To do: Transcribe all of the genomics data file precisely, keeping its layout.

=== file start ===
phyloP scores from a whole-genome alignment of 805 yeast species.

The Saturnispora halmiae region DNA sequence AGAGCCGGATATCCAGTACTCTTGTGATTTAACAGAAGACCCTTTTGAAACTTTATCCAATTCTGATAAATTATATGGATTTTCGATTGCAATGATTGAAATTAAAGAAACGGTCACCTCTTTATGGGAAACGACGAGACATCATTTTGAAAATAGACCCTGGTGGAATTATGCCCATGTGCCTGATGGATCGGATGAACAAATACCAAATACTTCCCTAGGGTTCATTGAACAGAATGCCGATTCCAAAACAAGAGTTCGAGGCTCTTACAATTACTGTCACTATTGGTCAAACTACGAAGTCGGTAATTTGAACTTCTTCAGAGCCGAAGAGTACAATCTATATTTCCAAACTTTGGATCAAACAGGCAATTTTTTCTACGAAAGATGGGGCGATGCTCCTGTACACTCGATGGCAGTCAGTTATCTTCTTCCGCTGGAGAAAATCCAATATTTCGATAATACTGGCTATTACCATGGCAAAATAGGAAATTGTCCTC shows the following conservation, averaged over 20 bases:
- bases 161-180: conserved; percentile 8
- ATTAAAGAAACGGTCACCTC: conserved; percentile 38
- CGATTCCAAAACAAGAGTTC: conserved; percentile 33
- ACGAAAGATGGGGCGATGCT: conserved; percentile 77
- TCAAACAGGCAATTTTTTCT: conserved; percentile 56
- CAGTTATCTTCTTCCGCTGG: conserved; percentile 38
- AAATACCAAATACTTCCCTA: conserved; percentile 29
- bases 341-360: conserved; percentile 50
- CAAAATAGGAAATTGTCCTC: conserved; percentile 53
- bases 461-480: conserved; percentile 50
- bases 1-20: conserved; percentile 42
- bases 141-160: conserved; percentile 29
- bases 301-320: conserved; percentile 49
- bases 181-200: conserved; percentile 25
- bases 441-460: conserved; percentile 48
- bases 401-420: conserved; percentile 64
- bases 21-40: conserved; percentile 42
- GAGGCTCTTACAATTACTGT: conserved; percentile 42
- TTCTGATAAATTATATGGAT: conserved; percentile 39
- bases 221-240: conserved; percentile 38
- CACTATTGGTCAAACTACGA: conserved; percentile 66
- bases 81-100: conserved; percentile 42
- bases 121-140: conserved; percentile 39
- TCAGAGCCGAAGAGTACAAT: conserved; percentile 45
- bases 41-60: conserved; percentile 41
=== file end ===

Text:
phyloP scores from a whole-genome alignment of 805 yeast species.

The Saturnispora halmiae region DNA sequence AGAGCCGGATATCCAGTACTCTTGTGATTTAACAGAAGACCCTTTTGAAACTTTATCCAATTCTGATAAATTATATGGATTTTCGATTGCAATGATTGAAATTAAAGAAACGGTCACCTCTTTATGGGAAACGACGAGACATCATTTTGAAAATAGACCCTGGTGGAATTATGCCCATGTGCCTGATGGATCGGATGAACAAATACCAAATACTTCCCTAGGGTTCATTGAACAGAATGCCGATTCCAAAACAAGAGTTCGAGGCTCTTACAATTACTGTCACTATTGGTCAAACTACGAAGTCGGTAATTTGAACTTCTTCAGAGCCGAAGAGTACAATCTATATTTCCAAACTTTGGATCAAACAGGCAATTTTTTCTACGAAAGATGGGGCGATGCTCCTGTACACTCGATGGCAGTCAGTTATCTTCTTCCGCTGGAGAAAATCCAATATTTCGATAATACTGGCTATTACCATGGCAAAATAGGAAATTGTCCTC shows the following conservation, averaged over 20 bases:
- bases 161-180: conserved; percentile 8
- ATTAAAGAAACGGTCACCTC: conserved; percentile 38
- CGATTCCAAAACAAGAGTTC: conserved; percentile 33
- ACGAAAGATGGGGCGATGCT: conserved; percentile 77
- TCAAACAGGCAATTTTTTCT: conserved; percentile 56
- CAGTTATCTTCTTCCGCTGG: conserved; percentile 38
- AAATACCAAATACTTCCCTA: conserved; percentile 29
- bases 341-360: conserved; percentile 50
- CAAAATAGGAAATTGTCCTC: conserved; percentile 53
- bases 461-480: conserved; percentile 50
- bases 1-20: conserved; percentile 42
- bases 141-160: conserved; percentile 29
- bases 301-320: conserved; percentile 49
- bases 181-200: conserved; percentile 25
- bases 441-460: conserved; percentile 48
- bases 401-420: conserved; percentile 64
- bases 21-40: conserved; percentile 42
- GAGGCTCTTACAATTACTGT: conserved; percentile 42
- TTCTGATAAATTATATGGAT: conserved; percentile 39
- bases 221-240: conserved; percentile 38
- CACTATTGGTCAAACTACGA: conserved; percentile 66
- bases 81-100: conserved; percentile 42
- bases 121-140: conserved; percentile 39
- TCAGAGCCGAAGAGTACAAT: conserved; percentile 45
- bases 41-60: conserved; percentile 41